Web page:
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Cricket at a crossroads: The future of T20

The ICC finds itself facing the critical task of striking a balance between keeping cricket financially viable, and keeping international cricket – particularly Test cricket – alive.

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World Series Cricket – Kerry Packer’s rival cricket league aimed at maximising the sport’s commercial potential – was unveiled in 1977. The league begun controversially, but is now viewed as one of the best eras in cricketing history, both for the quality of cricket that was played, and for modernising and financing the sport in the early stages of the television era. Now, as T20 cricket continues to proliferate and increasingly dominate the global calendar, cricket is entering its most transformative phase since World Series Cricket.

Proponents for cricket’s current trajectory – predominantly, the three richest cricket boards, broadcasters and advertising partners – argue that the game must adapt to stay commercially viable in an increasingly crowded international sporting calendar. This adaptation can be distilled quite simply: more T20 cricket, and less international cricket, with Test matches particularly at risk.

It is true that T20 cricket match has driven an enormous injection of funds into cricket. Cricket boards usually lose money hosting Test matches, and rely on cross-subsidisation from limited overs fixtures, including lucrative domestic T20 leagues. It is no surprise that T20 cricket is now the most prevalent and valuable form of the game.

By forcing a reduction in the amount of international cricket being played, domestic T20 leagues are going the way of club football leagues, with one key distinction: T20 cricket is not the pinnacle of the sport. That honour remains with Test cricket, the arena in which international cricketers most crave leaving a legacy.

So, the ICC finds itself tasked with the unenviable but critical task of striking a balance between keeping cricket financially viable and keeping international cricket – particularly Test cricket – alive.

There is a painfully obvious solution: scrapping bilateral T20Is, limiting international T20s to T20 World Cups and potentially continental tournaments such as the Asia Cup, and freeing up room in the calendar for Test cricket in the process. While it has long been suggested that bilateral ODIs should be axed, one-day cricket is not played as frequently at the domestic level, so abandoning bilateral ODIs could spell the end of the format altogether and should only be considered as a last resort.

The obvious downside is that T20 internationals are a money-maker for cricket boards. But there are significant benefits that outweigh this cost, especially in the longer term.

IPL crowds
TV viewership for the 2021 IPL season alone was over 400 million, nearly half of the total number of TV viewers in India. (Source: IANS)

First, scrapping T20 internationals would increase the valuation of domestic T20 leagues, which attract huge investment by broadcasters, sponsors and franchise owners. By freeing up space in the international cricket calendar, domestic T20 leagues would enjoy greater breathing space, giving them access to top-flight players for longer periods. As evidenced by the recent inaugural BBL draft, player availability (or non-availability) can have dramatic consequences on valuation.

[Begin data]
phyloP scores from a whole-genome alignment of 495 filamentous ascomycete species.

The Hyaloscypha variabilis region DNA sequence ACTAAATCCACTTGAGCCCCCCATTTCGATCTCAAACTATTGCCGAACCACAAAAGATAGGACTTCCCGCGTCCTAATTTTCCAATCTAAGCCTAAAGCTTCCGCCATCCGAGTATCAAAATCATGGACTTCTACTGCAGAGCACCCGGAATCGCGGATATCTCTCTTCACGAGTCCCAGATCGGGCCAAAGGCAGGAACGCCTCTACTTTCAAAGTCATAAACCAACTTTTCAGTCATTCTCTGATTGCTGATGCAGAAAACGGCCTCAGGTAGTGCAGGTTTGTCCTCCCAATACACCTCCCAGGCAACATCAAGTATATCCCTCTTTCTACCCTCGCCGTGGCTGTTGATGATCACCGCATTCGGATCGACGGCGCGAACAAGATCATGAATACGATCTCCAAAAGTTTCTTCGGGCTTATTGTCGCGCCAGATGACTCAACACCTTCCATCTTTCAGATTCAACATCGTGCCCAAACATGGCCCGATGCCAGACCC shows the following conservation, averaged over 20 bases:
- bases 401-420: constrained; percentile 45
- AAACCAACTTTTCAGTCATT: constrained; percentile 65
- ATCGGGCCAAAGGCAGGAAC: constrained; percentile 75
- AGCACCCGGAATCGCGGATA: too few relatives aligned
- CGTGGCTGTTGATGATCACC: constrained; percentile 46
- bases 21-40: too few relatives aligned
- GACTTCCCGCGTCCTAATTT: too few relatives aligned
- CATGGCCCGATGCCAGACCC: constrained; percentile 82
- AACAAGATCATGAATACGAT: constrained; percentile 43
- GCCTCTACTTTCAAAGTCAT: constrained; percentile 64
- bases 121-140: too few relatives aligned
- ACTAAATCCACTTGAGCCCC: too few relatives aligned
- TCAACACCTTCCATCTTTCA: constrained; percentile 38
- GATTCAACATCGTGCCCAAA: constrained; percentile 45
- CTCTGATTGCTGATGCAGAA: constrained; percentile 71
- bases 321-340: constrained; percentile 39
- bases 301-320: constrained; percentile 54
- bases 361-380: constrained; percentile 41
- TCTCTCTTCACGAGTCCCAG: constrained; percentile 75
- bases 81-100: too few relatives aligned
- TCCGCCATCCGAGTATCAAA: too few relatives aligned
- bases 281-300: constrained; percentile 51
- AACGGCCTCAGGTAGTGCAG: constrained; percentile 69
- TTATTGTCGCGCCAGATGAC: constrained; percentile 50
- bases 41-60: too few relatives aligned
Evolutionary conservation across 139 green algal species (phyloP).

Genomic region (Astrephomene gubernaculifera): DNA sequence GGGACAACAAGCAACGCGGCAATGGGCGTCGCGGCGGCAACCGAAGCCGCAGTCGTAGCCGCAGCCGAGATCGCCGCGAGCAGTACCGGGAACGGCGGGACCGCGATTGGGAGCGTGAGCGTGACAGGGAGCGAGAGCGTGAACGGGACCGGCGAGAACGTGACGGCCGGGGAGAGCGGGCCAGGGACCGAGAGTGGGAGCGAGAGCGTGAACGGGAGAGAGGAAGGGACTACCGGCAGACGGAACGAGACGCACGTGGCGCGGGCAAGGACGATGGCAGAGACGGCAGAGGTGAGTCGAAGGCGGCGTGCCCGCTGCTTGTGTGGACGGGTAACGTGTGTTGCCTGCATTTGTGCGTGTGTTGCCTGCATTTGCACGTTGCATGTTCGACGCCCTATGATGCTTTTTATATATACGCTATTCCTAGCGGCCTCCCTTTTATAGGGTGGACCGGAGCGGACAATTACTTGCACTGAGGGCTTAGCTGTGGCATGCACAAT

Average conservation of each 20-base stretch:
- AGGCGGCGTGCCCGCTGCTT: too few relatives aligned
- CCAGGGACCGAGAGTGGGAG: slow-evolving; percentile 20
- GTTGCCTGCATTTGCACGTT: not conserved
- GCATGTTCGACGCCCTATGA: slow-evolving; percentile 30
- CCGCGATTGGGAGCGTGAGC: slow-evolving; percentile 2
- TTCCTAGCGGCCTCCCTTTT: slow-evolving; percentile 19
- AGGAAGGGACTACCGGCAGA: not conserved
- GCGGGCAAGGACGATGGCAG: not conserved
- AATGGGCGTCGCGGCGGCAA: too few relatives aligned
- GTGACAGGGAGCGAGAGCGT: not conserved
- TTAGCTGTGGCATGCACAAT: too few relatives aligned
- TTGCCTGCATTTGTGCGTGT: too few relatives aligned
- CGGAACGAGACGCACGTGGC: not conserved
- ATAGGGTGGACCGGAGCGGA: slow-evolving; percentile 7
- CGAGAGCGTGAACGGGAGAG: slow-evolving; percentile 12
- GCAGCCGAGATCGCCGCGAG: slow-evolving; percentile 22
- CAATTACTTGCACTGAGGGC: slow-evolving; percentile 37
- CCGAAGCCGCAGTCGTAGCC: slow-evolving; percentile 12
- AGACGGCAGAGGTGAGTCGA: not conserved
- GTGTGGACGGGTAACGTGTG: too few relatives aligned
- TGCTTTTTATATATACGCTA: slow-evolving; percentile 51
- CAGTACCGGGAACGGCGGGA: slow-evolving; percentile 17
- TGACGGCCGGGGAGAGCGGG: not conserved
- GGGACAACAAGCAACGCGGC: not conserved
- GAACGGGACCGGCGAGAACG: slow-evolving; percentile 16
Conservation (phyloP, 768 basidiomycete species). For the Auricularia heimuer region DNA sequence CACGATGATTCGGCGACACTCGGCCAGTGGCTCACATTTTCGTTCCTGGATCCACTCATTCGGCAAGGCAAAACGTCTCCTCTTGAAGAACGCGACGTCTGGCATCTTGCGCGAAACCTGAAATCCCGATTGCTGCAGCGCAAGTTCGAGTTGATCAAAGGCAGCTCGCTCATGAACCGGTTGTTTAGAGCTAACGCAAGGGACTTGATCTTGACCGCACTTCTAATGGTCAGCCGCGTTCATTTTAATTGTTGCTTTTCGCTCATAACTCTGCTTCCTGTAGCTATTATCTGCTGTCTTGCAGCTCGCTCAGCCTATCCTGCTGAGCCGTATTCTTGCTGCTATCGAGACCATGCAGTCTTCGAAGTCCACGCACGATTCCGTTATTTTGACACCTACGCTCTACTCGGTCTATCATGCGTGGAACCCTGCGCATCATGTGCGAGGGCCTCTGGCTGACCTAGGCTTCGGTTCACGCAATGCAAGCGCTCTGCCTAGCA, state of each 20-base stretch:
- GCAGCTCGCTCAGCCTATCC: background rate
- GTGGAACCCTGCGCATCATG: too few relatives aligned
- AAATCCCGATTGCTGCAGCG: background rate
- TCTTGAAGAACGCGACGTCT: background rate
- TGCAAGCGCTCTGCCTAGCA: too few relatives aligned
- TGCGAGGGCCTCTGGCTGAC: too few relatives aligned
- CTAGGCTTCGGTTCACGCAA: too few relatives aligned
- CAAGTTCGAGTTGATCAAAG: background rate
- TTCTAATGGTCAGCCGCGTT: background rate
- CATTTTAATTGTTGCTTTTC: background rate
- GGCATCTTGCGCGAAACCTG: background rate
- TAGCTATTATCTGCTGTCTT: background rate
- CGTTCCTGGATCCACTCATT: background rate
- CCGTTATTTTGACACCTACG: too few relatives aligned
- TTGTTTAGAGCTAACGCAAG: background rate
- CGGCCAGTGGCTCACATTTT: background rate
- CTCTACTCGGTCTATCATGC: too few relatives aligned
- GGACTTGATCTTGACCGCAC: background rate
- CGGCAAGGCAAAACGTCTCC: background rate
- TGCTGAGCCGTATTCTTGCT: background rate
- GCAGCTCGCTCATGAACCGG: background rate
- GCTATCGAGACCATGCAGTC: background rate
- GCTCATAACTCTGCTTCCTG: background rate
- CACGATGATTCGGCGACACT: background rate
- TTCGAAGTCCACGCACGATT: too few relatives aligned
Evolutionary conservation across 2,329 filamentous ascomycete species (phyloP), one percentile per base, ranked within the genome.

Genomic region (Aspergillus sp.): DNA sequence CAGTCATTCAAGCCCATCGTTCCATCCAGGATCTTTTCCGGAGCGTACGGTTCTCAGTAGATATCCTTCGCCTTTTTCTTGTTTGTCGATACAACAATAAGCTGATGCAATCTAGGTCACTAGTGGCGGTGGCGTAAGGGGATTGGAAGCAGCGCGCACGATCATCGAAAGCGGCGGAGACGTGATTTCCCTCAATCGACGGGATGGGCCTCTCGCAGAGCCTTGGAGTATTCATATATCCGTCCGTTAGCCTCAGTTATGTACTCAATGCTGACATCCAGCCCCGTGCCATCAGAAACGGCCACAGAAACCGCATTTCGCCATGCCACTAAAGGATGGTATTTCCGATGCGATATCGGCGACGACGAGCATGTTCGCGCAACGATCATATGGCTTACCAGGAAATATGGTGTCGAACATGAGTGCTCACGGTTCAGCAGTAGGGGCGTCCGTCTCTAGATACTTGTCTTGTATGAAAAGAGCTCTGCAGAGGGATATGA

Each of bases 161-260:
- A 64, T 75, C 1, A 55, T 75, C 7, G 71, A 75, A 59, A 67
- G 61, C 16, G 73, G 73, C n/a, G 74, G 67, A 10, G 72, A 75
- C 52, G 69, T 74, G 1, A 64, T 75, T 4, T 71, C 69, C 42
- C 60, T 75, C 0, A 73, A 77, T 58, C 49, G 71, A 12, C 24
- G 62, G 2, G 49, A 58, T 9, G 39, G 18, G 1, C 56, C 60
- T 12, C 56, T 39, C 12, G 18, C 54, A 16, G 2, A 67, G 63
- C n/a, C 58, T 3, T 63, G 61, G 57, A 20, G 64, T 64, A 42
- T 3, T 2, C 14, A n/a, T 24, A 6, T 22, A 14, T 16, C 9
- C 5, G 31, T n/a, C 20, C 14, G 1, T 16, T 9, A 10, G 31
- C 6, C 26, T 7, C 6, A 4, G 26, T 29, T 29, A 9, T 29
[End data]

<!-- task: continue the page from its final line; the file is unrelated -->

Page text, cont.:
Secondly, it would alleviate the currently untenable workloads for international cricketers, reducing player fatigue and injuries, ultimately prolonging careers. This would also see a reduction in the frequency with which second-string international sides are fielded by stronger teams, thus increasing the value proposition of non-marquee series.

Thirdly, abandoning bilateral T20 fixtures would give greater relevance to the T20 World Cup, which is held every two years (already twice as often as most World Cups).

It’s a tougher proposition for poorer cricket boards, who cannot afford to lose the already meagre revenue they receive from hosting bilateral T20 internationals.

But this, too, has a solution. If bilateral T20 internationals were to be abandoned, the dedicated IPL window (and accordingly the value of the IPL) would increase, again due to the sacrifices of poorer cricket boards, who stand to lose the most from a truncated international calendar. If the ICC grants the BCCI a dedicated 10-week window for the IPL as is widely expected, a larger proportion of the BCCI’s IPL super-profits should be transparently shared with other ICC members.

As it was 50 years ago, cricket is at a crossroads. It was only with the benefit of hindsight that the impact of World Series Cricket on the game could truly be assessed. And once again, only time will tell whether the hyper-capitalism of the modern game is killing cricket, or keeping it alive.

FUN FACT:  The T20 World Cup has seen a total of 21 teams participate over the years. Last year, Namibia and Papua New Guinea made their debuts, while the United States will make its debut in the 2024 edition, having earned automatic qualification as co-hosts with the West Indies. It will be the first-ever ICC World Cup tournament to be held in the USA.

READ ALSO: ICC T20 World Cup 2022: Players to watch

Ritam Mitra
Ritam Mitra
Ritam is an award-winning journalist and lawyer based in Sydney. Ritam writes on domestic and global politics, human rights and social justice, and sport.

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